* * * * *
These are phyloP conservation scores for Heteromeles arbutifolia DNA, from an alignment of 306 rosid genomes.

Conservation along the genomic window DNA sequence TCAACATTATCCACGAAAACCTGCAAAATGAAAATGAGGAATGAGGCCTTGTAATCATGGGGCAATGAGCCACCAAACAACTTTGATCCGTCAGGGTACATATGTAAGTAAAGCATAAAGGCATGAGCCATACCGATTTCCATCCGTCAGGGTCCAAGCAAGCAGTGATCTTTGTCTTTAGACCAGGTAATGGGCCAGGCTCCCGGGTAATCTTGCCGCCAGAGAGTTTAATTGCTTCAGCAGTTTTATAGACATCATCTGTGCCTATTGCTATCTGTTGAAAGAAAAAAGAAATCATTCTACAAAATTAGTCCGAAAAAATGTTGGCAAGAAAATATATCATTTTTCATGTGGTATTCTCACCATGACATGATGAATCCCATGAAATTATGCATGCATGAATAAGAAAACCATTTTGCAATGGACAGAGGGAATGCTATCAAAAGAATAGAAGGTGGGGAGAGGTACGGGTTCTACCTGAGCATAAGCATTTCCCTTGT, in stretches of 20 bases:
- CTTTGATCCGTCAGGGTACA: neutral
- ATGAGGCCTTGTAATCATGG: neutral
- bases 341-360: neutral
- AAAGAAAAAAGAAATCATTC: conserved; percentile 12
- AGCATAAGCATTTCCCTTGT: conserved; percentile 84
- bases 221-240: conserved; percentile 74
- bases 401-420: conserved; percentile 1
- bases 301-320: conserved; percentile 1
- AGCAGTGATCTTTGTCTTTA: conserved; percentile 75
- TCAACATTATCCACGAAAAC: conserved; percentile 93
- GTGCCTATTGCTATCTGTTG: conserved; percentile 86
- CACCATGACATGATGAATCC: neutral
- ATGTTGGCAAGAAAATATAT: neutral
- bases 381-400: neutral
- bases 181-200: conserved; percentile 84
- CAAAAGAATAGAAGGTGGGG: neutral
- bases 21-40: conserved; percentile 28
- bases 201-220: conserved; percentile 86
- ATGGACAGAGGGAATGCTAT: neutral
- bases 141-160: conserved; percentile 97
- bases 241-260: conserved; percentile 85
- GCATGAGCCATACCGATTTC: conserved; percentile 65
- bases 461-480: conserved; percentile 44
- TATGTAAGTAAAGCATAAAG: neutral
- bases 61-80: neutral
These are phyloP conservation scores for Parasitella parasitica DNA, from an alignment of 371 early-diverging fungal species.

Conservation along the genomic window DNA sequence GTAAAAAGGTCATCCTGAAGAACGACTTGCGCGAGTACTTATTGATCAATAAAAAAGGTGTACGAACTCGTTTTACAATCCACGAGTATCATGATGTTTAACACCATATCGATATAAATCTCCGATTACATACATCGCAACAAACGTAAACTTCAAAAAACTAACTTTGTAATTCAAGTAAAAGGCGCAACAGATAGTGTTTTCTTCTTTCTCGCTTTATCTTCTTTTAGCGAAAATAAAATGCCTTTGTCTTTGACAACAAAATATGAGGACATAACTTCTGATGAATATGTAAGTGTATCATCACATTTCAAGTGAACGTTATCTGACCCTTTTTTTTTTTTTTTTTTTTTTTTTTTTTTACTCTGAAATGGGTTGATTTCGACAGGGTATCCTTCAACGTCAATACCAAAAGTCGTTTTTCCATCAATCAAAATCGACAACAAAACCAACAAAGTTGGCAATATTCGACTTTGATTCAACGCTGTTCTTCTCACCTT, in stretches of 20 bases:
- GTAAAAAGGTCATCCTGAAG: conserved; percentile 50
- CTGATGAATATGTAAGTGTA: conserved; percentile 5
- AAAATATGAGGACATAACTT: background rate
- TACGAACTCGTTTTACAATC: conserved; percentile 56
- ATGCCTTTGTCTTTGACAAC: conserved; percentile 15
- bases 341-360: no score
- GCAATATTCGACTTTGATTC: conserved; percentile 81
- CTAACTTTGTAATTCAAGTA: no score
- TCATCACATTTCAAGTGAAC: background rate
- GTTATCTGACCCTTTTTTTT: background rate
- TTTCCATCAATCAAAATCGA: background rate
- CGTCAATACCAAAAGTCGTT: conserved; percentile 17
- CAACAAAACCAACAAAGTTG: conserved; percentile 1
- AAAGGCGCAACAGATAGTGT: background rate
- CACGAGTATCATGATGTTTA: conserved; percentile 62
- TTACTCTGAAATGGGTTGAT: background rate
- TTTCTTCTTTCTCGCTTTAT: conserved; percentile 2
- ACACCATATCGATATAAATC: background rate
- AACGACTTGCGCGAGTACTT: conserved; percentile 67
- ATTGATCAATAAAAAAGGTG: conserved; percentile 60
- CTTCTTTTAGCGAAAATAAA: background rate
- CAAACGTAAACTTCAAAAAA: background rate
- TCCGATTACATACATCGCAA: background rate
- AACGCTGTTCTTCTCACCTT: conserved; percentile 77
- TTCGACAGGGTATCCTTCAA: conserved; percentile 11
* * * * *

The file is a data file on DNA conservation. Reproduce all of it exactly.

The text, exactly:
These are phyloP conservation scores for Heteromeles arbutifolia DNA, from an alignment of 306 rosid genomes.

Conservation along the genomic window DNA sequence TCAACATTATCCACGAAAACCTGCAAAATGAAAATGAGGAATGAGGCCTTGTAATCATGGGGCAATGAGCCACCAAACAACTTTGATCCGTCAGGGTACATATGTAAGTAAAGCATAAAGGCATGAGCCATACCGATTTCCATCCGTCAGGGTCCAAGCAAGCAGTGATCTTTGTCTTTAGACCAGGTAATGGGCCAGGCTCCCGGGTAATCTTGCCGCCAGAGAGTTTAATTGCTTCAGCAGTTTTATAGACATCATCTGTGCCTATTGCTATCTGTTGAAAGAAAAAAGAAATCATTCTACAAAATTAGTCCGAAAAAATGTTGGCAAGAAAATATATCATTTTTCATGTGGTATTCTCACCATGACATGATGAATCCCATGAAATTATGCATGCATGAATAAGAAAACCATTTTGCAATGGACAGAGGGAATGCTATCAAAAGAATAGAAGGTGGGGAGAGGTACGGGTTCTACCTGAGCATAAGCATTTCCCTTGT, in stretches of 20 bases:
- CTTTGATCCGTCAGGGTACA: neutral
- ATGAGGCCTTGTAATCATGG: neutral
- bases 341-360: neutral
- AAAGAAAAAAGAAATCATTC: conserved; percentile 12
- AGCATAAGCATTTCCCTTGT: conserved; percentile 84
- bases 221-240: conserved; percentile 74
- bases 401-420: conserved; percentile 1
- bases 301-320: conserved; percentile 1
- AGCAGTGATCTTTGTCTTTA: conserved; percentile 75
- TCAACATTATCCACGAAAAC: conserved; percentile 93
- GTGCCTATTGCTATCTGTTG: conserved; percentile 86
- CACCATGACATGATGAATCC: neutral
- ATGTTGGCAAGAAAATATAT: neutral
- bases 381-400: neutral
- bases 181-200: conserved; percentile 84
- CAAAAGAATAGAAGGTGGGG: neutral
- bases 21-40: conserved; percentile 28
- bases 201-220: conserved; percentile 86
- ATGGACAGAGGGAATGCTAT: neutral
- bases 141-160: conserved; percentile 97
- bases 241-260: conserved; percentile 85
- GCATGAGCCATACCGATTTC: conserved; percentile 65
- bases 461-480: conserved; percentile 44
- TATGTAAGTAAAGCATAAAG: neutral
- bases 61-80: neutral
These are phyloP conservation scores for Parasitella parasitica DNA, from an alignment of 371 early-diverging fungal species.

Conservation along the genomic window DNA sequence GTAAAAAGGTCATCCTGAAGAACGACTTGCGCGAGTACTTATTGATCAATAAAAAAGGTGTACGAACTCGTTTTACAATCCACGAGTATCATGATGTTTAACACCATATCGATATAAATCTCCGATTACATACATCGCAACAAACGTAAACTTCAAAAAACTAACTTTGTAATTCAAGTAAAAGGCGCAACAGATAGTGTTTTCTTCTTTCTCGCTTTATCTTCTTTTAGCGAAAATAAAATGCCTTTGTCTTTGACAACAAAATATGAGGACATAACTTCTGATGAATATGTAAGTGTATCATCACATTTCAAGTGAACGTTATCTGACCCTTTTTTTTTTTTTTTTTTTTTTTTTTTTTTACTCTGAAATGGGTTGATTTCGACAGGGTATCCTTCAACGTCAATACCAAAAGTCGTTTTTCCATCAATCAAAATCGACAACAAAACCAACAAAGTTGGCAATATTCGACTTTGATTCAACGCTGTTCTTCTCACCTT, in stretches of 20 bases:
- GTAAAAAGGTCATCCTGAAG: conserved; percentile 50
- CTGATGAATATGTAAGTGTA: conserved; percentile 5
- AAAATATGAGGACATAACTT: background rate
- TACGAACTCGTTTTACAATC: conserved; percentile 56
- ATGCCTTTGTCTTTGACAAC: conserved; percentile 15
- bases 341-360: no score
- GCAATATTCGACTTTGATTC: conserved; percentile 81
- CTAACTTTGTAATTCAAGTA: no score
- TCATCACATTTCAAGTGAAC: background rate
- GTTATCTGACCCTTTTTTTT: background rate
- TTTCCATCAATCAAAATCGA: background rate
- CGTCAATACCAAAAGTCGTT: conserved; percentile 17
- CAACAAAACCAACAAAGTTG: conserved; percentile 1
- AAAGGCGCAACAGATAGTGT: background rate
- CACGAGTATCATGATGTTTA: conserved; percentile 62
- TTACTCTGAAATGGGTTGAT: background rate
- TTTCTTCTTTCTCGCTTTAT: conserved; percentile 2
- ACACCATATCGATATAAATC: background rate
- AACGACTTGCGCGAGTACTT: conserved; percentile 67
- ATTGATCAATAAAAAAGGTG: conserved; percentile 60
- CTTCTTTTAGCGAAAATAAA: background rate
- CAAACGTAAACTTCAAAAAA: background rate
- TCCGATTACATACATCGCAA: background rate
- AACGCTGTTCTTCTCACCTT: conserved; percentile 77
- TTCGACAGGGTATCCTTCAA: conserved; percentile 11